Android L features revealed: Networking improvements


The latest version of Google's mobile OS has seemingly left no stone unturned, with Android L's new multitasking view and revamped notification panel being some of the most dramatic changes we've seen in a while. Still, there are a few less-dramatic changes to the OS that you might miss. This includes some tweaks in the Wi-Fi settings menu that include some new additions and subtle changes.

Rearranging the furniture


The action bar in the Wi-Fi Settings has changed locations from KitKat, moving from the bottom to the top.

One of the first things you'll notice in the new Wi-Fi menu is that things have been moved around a bit. The action bar is now located on the top, above the dedicated Wi-Fi toggle. 


KitKat (left) Wi-Fi menu next to the new Android L menu (right).

Gone is the WPS button and the option to add a network on the action bar, though these options can be accessed but tapping on the action overflow button. Other than these two additions, the action overflow menu remains the same. 

Write Wi-Fi creds to NFC tag


Users can now write their Wi-Fi network's loging credentials to a NFC tag right from the settings.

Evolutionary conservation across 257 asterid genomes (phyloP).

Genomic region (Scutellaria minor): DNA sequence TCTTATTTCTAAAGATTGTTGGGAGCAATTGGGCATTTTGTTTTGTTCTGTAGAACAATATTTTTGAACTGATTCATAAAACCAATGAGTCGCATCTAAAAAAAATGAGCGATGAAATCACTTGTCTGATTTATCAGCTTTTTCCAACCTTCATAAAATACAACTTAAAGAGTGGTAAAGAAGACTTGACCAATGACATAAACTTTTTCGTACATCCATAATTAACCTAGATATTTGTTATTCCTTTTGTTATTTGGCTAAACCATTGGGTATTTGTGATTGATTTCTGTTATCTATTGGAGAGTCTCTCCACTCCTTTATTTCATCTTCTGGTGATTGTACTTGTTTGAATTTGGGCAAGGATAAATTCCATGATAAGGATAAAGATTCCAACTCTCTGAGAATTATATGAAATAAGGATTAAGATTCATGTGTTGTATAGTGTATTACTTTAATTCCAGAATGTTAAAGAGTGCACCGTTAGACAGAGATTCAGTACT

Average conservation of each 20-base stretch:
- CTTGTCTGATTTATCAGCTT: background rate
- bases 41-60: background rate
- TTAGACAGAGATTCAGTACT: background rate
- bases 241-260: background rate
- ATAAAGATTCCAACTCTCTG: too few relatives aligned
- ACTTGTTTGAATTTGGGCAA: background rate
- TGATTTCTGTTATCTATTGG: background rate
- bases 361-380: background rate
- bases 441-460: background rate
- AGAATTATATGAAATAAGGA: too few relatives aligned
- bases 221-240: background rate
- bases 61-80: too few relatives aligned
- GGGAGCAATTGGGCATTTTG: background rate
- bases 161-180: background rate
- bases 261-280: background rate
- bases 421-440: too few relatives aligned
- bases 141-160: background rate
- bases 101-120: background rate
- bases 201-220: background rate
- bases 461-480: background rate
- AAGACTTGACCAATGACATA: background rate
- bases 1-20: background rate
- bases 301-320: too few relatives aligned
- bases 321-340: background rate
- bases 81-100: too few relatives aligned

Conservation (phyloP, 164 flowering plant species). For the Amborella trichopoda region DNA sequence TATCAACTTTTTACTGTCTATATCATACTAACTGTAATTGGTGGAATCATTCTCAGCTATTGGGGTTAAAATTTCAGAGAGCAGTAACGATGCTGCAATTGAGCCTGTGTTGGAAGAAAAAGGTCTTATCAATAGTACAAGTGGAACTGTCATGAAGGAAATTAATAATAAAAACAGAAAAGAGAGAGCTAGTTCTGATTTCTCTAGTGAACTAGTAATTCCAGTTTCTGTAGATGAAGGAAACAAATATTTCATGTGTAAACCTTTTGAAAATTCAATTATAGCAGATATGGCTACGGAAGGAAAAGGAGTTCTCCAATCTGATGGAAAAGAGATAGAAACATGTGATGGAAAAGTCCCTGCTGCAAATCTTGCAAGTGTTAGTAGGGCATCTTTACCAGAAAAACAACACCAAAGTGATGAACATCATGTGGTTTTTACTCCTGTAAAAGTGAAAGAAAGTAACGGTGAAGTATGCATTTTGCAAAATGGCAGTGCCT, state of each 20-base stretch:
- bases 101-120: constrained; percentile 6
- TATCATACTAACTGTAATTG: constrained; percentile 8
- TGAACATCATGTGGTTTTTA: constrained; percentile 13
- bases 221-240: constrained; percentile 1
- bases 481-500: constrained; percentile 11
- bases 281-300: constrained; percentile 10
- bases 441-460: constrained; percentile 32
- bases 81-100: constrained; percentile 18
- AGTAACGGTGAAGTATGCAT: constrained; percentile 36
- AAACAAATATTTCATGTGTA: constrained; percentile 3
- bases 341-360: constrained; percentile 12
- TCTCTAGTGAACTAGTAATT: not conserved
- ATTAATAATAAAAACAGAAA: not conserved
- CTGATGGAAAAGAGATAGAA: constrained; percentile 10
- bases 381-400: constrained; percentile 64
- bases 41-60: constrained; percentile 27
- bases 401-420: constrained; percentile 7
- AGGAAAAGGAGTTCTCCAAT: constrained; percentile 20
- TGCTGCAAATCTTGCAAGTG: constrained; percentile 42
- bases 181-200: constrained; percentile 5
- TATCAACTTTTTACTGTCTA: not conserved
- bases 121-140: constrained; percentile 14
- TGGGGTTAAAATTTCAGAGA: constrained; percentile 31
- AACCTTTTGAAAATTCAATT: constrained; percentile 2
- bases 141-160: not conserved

Possibly the most interesting change in the Wi-Fi settings is revealed when you long-press on the network you're currently connected to. Here, in addition to forgetting or modifying the network, Android L offers the ability to write a Wi-Fi network's login credentials to a NFC tag for easy connection. 

This might seem like a nerdy way of connecting to Wi-Fi, and there are apps that have allowed this for quite a while now. Still, seeing this built right into the settings menu is welcome. Now you can use a good, secure, complicated password for your Wi-Fi network while making it easy for your friends and houseguests to connect by tapping their phone on an NFC tag. 

Ok, so the changes in the Wi-Fi menu are few and far between, but the small things really can make a difference. And not every networking change is apparent on the surface.


One of those invisible, under-the-hood changes is the addition of multi-networking. This allows the Android OS to connect to and maintain multiple simultaneous internet connections of various types. It's been a feature of other operating systems for years, and it's nice to see it coming to Android. 

The biggest benefit of this is that your phone won't have to disconnect-and-reconnect between various networks whenever a new connection is needed. For example, if you want to send an MMS over the cellular connection and you're currently connected to WiFi, performance suffers as the phone jumps between connections. If you've ever lost your Wi-Fi connection and had to wait 15 seconds to start getting data over your cellular connection, you know the pain point Google's trying to eliminate here.

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